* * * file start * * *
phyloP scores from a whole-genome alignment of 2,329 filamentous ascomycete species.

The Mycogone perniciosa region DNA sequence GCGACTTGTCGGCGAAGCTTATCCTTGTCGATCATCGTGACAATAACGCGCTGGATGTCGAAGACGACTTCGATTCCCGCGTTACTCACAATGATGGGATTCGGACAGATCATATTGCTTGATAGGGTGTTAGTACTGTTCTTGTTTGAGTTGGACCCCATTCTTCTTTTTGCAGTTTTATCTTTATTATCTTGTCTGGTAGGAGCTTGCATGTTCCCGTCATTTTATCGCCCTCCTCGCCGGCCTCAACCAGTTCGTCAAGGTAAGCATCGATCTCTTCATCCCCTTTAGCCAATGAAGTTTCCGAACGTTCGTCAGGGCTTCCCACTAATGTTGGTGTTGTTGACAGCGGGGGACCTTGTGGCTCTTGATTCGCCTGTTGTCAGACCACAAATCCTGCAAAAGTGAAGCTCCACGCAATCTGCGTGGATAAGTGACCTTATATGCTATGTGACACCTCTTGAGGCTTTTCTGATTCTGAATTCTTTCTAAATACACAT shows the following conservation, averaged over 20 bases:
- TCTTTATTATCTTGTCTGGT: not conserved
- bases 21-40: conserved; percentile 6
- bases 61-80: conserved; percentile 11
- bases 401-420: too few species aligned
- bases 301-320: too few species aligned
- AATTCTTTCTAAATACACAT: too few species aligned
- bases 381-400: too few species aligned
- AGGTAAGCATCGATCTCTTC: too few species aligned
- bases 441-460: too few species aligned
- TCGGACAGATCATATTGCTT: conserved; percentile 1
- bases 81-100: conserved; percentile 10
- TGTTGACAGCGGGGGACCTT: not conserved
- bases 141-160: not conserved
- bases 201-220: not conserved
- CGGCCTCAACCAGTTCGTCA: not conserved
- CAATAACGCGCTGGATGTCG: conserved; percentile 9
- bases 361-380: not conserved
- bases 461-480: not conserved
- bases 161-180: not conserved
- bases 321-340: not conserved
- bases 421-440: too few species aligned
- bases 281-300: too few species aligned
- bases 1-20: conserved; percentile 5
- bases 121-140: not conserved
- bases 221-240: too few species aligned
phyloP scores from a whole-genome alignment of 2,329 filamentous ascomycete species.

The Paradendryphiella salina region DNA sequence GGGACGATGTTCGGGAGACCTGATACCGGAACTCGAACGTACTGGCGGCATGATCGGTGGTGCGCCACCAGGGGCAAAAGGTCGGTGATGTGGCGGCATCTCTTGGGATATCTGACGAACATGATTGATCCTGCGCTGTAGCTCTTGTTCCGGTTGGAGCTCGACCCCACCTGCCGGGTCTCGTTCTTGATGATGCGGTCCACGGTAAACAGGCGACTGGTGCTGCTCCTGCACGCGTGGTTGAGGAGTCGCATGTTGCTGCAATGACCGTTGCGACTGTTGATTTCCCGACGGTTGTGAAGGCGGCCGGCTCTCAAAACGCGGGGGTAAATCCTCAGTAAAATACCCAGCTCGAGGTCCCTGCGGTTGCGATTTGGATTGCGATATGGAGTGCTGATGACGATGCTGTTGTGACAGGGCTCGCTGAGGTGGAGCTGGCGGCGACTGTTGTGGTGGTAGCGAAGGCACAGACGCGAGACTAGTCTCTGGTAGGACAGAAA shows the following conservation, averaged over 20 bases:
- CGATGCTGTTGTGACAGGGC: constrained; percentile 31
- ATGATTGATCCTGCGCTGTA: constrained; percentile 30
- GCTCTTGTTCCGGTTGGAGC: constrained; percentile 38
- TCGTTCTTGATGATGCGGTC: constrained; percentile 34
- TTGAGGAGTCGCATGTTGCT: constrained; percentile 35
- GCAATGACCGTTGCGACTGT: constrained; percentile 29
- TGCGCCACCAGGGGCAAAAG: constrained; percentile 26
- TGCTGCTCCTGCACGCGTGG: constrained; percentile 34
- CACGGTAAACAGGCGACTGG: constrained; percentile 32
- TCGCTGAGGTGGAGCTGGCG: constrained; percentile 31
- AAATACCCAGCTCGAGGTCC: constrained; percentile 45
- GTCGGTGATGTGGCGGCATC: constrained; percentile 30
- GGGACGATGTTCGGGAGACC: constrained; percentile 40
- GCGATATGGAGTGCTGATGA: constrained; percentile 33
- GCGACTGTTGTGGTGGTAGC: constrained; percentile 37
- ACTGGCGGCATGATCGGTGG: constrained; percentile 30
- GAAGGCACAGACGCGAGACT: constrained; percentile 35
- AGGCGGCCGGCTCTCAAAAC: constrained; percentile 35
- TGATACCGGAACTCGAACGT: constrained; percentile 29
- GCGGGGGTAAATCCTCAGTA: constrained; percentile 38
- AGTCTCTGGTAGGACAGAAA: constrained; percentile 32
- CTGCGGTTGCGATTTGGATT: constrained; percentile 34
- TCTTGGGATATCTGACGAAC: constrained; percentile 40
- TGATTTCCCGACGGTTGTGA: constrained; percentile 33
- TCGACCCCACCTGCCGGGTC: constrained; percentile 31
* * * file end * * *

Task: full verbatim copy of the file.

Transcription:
phyloP scores from a whole-genome alignment of 2,329 filamentous ascomycete species.

The Mycogone perniciosa region DNA sequence GCGACTTGTCGGCGAAGCTTATCCTTGTCGATCATCGTGACAATAACGCGCTGGATGTCGAAGACGACTTCGATTCCCGCGTTACTCACAATGATGGGATTCGGACAGATCATATTGCTTGATAGGGTGTTAGTACTGTTCTTGTTTGAGTTGGACCCCATTCTTCTTTTTGCAGTTTTATCTTTATTATCTTGTCTGGTAGGAGCTTGCATGTTCCCGTCATTTTATCGCCCTCCTCGCCGGCCTCAACCAGTTCGTCAAGGTAAGCATCGATCTCTTCATCCCCTTTAGCCAATGAAGTTTCCGAACGTTCGTCAGGGCTTCCCACTAATGTTGGTGTTGTTGACAGCGGGGGACCTTGTGGCTCTTGATTCGCCTGTTGTCAGACCACAAATCCTGCAAAAGTGAAGCTCCACGCAATCTGCGTGGATAAGTGACCTTATATGCTATGTGACACCTCTTGAGGCTTTTCTGATTCTGAATTCTTTCTAAATACACAT shows the following conservation, averaged over 20 bases:
- TCTTTATTATCTTGTCTGGT: not conserved
- bases 21-40: conserved; percentile 6
- bases 61-80: conserved; percentile 11
- bases 401-420: too few species aligned
- bases 301-320: too few species aligned
- AATTCTTTCTAAATACACAT: too few species aligned
- bases 381-400: too few species aligned
- AGGTAAGCATCGATCTCTTC: too few species aligned
- bases 441-460: too few species aligned
- TCGGACAGATCATATTGCTT: conserved; percentile 1
- bases 81-100: conserved; percentile 10
- TGTTGACAGCGGGGGACCTT: not conserved
- bases 141-160: not conserved
- bases 201-220: not conserved
- CGGCCTCAACCAGTTCGTCA: not conserved
- CAATAACGCGCTGGATGTCG: conserved; percentile 9
- bases 361-380: not conserved
- bases 461-480: not conserved
- bases 161-180: not conserved
- bases 321-340: not conserved
- bases 421-440: too few species aligned
- bases 281-300: too few species aligned
- bases 1-20: conserved; percentile 5
- bases 121-140: not conserved
- bases 221-240: too few species aligned
phyloP scores from a whole-genome alignment of 2,329 filamentous ascomycete species.

The Paradendryphiella salina region DNA sequence GGGACGATGTTCGGGAGACCTGATACCGGAACTCGAACGTACTGGCGGCATGATCGGTGGTGCGCCACCAGGGGCAAAAGGTCGGTGATGTGGCGGCATCTCTTGGGATATCTGACGAACATGATTGATCCTGCGCTGTAGCTCTTGTTCCGGTTGGAGCTCGACCCCACCTGCCGGGTCTCGTTCTTGATGATGCGGTCCACGGTAAACAGGCGACTGGTGCTGCTCCTGCACGCGTGGTTGAGGAGTCGCATGTTGCTGCAATGACCGTTGCGACTGTTGATTTCCCGACGGTTGTGAAGGCGGCCGGCTCTCAAAACGCGGGGGTAAATCCTCAGTAAAATACCCAGCTCGAGGTCCCTGCGGTTGCGATTTGGATTGCGATATGGAGTGCTGATGACGATGCTGTTGTGACAGGGCTCGCTGAGGTGGAGCTGGCGGCGACTGTTGTGGTGGTAGCGAAGGCACAGACGCGAGACTAGTCTCTGGTAGGACAGAAA shows the following conservation, averaged over 20 bases:
- CGATGCTGTTGTGACAGGGC: constrained; percentile 31
- ATGATTGATCCTGCGCTGTA: constrained; percentile 30
- GCTCTTGTTCCGGTTGGAGC: constrained; percentile 38
- TCGTTCTTGATGATGCGGTC: constrained; percentile 34
- TTGAGGAGTCGCATGTTGCT: constrained; percentile 35
- GCAATGACCGTTGCGACTGT: constrained; percentile 29
- TGCGCCACCAGGGGCAAAAG: constrained; percentile 26
- TGCTGCTCCTGCACGCGTGG: constrained; percentile 34
- CACGGTAAACAGGCGACTGG: constrained; percentile 32
- TCGCTGAGGTGGAGCTGGCG: constrained; percentile 31
- AAATACCCAGCTCGAGGTCC: constrained; percentile 45
- GTCGGTGATGTGGCGGCATC: constrained; percentile 30
- GGGACGATGTTCGGGAGACC: constrained; percentile 40
- GCGATATGGAGTGCTGATGA: constrained; percentile 33
- GCGACTGTTGTGGTGGTAGC: constrained; percentile 37
- ACTGGCGGCATGATCGGTGG: constrained; percentile 30
- GAAGGCACAGACGCGAGACT: constrained; percentile 35
- AGGCGGCCGGCTCTCAAAAC: constrained; percentile 35
- TGATACCGGAACTCGAACGT: constrained; percentile 29
- GCGGGGGTAAATCCTCAGTA: constrained; percentile 38
- AGTCTCTGGTAGGACAGAAA: constrained; percentile 32
- CTGCGGTTGCGATTTGGATT: constrained; percentile 34
- TCTTGGGATATCTGACGAAC: constrained; percentile 40
- TGATTTCCCGACGGTTGTGA: constrained; percentile 33
- TCGACCCCACCTGCCGGGTC: constrained; percentile 31